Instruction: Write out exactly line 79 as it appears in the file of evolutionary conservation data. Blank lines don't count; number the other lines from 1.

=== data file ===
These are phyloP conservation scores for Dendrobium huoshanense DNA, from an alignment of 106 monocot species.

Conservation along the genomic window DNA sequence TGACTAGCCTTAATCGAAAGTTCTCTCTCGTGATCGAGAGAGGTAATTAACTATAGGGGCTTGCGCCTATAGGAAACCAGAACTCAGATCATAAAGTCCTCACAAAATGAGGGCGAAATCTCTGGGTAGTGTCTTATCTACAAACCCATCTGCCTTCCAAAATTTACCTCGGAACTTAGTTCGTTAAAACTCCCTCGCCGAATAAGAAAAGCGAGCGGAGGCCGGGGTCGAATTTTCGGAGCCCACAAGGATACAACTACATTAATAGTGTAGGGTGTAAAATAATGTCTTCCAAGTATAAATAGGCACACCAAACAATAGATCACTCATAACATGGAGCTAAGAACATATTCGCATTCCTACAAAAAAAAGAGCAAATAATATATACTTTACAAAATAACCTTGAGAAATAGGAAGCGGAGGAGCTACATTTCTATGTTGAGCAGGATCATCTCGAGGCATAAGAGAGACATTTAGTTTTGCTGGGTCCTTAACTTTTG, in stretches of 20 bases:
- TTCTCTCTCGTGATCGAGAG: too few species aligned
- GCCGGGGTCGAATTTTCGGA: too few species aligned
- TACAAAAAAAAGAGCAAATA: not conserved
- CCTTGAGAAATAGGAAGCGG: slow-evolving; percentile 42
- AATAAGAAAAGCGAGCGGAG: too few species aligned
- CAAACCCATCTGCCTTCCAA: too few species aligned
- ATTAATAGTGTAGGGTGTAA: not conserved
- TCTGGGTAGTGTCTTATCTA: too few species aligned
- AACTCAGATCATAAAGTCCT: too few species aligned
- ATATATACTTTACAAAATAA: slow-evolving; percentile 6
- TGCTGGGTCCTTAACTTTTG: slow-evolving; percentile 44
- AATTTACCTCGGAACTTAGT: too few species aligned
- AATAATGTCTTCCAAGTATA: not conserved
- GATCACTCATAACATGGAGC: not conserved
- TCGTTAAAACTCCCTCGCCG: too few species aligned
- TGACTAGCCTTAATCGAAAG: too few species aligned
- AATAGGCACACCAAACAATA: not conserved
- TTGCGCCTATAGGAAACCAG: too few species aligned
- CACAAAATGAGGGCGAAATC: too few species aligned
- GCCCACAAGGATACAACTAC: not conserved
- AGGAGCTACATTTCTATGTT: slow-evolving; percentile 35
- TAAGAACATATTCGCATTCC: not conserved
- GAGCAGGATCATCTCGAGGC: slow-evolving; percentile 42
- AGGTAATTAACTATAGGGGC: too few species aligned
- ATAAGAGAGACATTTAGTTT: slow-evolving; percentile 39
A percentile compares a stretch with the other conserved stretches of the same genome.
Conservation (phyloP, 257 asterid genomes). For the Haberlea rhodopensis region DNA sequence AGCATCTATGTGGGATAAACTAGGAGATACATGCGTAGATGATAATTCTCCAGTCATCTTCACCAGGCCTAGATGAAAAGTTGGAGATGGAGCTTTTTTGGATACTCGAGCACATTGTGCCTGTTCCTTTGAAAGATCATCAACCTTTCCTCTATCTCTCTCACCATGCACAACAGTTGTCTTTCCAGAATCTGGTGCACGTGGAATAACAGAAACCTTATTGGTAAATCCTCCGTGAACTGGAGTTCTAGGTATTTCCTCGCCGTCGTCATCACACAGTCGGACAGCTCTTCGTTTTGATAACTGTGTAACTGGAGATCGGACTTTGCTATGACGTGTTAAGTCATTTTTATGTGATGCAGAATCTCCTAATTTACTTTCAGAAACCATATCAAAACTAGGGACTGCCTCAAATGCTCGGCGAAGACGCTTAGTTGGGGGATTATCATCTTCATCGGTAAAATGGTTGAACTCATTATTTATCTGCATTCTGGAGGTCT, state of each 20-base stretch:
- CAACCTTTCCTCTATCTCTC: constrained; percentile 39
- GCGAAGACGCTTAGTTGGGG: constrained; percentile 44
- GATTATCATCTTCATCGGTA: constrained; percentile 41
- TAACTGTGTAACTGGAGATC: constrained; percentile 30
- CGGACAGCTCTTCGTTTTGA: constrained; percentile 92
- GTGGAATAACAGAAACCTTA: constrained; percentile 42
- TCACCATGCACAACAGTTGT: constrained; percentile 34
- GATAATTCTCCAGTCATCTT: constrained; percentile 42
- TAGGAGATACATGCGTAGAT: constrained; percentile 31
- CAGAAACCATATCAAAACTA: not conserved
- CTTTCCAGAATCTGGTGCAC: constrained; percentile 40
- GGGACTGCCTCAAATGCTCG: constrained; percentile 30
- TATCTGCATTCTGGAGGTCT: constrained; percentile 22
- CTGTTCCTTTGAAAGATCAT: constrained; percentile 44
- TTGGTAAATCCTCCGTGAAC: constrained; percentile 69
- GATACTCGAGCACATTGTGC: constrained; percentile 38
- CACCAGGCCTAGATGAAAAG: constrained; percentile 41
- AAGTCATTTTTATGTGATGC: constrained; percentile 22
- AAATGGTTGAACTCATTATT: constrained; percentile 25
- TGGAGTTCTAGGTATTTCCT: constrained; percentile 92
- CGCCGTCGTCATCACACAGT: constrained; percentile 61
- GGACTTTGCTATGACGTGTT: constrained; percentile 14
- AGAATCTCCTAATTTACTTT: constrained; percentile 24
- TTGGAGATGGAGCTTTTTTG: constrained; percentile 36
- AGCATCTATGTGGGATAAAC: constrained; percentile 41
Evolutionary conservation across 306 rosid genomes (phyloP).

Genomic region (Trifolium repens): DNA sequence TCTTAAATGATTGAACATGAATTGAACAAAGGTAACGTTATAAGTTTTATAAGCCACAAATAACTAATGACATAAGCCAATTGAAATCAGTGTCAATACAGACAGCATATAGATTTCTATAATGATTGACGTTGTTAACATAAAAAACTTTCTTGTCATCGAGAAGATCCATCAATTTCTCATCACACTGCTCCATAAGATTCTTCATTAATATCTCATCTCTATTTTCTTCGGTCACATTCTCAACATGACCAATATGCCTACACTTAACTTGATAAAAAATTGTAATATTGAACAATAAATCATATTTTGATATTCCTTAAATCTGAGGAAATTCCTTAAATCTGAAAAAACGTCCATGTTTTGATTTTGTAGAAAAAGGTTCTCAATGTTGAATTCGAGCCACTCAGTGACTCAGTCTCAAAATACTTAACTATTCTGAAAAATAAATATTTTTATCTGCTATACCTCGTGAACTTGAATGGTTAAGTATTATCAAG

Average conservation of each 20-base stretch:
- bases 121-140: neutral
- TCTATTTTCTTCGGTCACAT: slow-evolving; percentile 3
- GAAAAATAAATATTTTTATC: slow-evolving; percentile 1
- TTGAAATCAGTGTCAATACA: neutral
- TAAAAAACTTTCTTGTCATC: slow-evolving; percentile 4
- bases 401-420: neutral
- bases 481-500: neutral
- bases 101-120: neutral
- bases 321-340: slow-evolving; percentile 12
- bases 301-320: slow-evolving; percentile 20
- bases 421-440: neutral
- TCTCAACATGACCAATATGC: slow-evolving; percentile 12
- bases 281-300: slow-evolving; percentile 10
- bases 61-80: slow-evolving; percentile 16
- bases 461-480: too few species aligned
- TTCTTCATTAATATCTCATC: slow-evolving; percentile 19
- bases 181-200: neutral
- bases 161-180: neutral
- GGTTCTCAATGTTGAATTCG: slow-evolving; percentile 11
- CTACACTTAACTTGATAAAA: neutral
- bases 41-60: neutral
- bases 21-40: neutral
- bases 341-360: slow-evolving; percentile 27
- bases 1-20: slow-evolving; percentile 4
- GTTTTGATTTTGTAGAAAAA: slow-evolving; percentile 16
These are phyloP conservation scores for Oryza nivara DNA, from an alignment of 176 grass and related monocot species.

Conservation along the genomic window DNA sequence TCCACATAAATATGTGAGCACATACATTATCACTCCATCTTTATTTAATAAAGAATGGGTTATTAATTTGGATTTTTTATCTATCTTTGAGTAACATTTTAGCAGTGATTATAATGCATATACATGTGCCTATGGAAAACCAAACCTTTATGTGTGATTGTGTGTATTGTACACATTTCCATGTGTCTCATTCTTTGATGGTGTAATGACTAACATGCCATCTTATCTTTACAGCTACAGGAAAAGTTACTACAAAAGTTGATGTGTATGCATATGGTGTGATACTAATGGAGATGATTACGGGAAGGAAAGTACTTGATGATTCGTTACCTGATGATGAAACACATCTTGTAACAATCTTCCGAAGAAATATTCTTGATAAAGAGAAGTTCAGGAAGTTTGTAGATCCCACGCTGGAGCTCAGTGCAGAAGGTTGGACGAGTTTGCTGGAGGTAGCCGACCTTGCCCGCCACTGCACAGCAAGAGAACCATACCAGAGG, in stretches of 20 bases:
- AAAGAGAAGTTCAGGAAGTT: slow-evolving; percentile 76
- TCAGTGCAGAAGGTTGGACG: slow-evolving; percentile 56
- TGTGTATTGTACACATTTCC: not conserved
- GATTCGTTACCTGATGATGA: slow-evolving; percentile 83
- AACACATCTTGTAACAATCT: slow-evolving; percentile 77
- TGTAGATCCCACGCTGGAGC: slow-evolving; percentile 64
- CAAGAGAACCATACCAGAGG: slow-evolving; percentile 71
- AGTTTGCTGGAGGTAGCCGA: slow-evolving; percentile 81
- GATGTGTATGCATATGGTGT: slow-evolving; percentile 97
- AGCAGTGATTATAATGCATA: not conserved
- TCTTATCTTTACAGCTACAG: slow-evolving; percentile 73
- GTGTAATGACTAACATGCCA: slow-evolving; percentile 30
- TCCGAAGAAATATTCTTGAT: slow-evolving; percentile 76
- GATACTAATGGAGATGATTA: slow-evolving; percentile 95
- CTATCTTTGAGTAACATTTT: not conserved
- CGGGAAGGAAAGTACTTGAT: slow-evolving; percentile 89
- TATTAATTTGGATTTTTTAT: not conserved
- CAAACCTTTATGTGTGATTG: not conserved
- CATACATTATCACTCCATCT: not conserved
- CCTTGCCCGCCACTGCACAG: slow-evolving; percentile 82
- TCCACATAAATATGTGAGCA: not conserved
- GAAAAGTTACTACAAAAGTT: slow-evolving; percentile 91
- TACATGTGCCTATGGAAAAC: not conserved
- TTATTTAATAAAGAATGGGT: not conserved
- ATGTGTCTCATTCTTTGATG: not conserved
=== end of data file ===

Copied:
- bases 21-40: neutral